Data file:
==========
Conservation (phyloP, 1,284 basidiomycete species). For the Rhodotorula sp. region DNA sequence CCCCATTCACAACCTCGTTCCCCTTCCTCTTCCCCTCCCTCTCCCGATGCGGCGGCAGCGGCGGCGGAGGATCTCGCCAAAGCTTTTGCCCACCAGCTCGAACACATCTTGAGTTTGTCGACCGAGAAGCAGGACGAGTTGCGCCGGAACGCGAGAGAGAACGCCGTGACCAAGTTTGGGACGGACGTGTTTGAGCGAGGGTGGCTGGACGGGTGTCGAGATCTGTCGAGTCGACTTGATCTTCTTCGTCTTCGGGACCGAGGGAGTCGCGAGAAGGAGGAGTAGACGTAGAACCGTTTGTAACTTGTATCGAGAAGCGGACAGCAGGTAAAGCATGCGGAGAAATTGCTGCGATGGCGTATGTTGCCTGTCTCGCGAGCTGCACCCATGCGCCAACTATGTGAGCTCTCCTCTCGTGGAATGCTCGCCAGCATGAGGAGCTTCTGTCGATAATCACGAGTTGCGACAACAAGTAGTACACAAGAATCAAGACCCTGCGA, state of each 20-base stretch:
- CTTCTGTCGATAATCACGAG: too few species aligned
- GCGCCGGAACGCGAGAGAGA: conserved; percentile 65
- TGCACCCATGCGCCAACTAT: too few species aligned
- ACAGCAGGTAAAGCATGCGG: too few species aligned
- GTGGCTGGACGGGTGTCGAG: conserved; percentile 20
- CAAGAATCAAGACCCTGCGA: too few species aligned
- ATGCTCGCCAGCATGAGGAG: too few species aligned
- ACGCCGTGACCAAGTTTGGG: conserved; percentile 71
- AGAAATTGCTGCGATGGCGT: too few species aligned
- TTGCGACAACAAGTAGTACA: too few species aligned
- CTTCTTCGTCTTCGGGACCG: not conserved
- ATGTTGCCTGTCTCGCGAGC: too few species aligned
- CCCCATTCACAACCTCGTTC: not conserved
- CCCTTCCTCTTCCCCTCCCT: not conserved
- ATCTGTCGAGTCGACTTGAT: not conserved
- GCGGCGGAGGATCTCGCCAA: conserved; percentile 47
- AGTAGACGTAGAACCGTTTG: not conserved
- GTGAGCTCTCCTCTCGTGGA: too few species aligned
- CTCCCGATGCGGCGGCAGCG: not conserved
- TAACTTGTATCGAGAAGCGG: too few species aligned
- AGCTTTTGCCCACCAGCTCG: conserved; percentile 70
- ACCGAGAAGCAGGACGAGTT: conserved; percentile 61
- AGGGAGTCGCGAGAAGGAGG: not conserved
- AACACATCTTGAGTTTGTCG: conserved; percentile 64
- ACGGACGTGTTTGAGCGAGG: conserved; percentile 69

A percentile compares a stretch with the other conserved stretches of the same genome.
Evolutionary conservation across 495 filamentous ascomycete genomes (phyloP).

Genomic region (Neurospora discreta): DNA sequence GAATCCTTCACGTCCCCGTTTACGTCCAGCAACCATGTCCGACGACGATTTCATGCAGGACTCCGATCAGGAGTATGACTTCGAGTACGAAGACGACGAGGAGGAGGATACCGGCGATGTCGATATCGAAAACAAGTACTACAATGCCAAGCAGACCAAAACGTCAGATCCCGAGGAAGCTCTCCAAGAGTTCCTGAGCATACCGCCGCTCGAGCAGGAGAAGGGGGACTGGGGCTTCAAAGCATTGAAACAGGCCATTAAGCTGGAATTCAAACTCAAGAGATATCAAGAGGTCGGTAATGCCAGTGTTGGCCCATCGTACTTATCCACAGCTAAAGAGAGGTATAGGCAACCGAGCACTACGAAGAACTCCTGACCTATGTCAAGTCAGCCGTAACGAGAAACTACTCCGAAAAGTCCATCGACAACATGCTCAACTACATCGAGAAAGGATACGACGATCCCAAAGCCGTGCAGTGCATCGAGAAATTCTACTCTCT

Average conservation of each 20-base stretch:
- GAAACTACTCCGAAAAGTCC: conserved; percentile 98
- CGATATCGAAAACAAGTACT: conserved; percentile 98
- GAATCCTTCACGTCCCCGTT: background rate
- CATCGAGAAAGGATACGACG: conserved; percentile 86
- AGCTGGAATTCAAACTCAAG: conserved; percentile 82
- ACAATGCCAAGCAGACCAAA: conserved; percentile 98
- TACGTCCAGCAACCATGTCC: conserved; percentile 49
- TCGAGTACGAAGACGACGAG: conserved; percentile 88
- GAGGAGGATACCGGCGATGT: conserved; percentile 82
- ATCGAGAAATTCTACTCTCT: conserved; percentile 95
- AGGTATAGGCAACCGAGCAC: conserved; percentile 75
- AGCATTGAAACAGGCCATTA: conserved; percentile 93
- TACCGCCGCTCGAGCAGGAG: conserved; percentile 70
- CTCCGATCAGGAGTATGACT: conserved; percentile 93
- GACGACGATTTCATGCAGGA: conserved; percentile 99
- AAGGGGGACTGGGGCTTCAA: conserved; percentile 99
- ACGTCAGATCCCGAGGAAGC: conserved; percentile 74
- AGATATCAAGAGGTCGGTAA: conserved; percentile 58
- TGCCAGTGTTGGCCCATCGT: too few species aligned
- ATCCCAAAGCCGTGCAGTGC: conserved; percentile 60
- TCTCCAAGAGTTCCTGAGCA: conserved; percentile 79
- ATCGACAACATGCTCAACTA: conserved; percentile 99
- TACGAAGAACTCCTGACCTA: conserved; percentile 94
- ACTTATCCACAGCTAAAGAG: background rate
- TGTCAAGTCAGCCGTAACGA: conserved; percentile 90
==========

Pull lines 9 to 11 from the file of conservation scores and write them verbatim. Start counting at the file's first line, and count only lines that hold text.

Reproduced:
- ACGCCGTGACCAAGTTTGGG: conserved; percentile 71
- AGAAATTGCTGCGATGGCGT: too few species aligned
- TTGCGACAACAAGTAGTACA: too few species aligned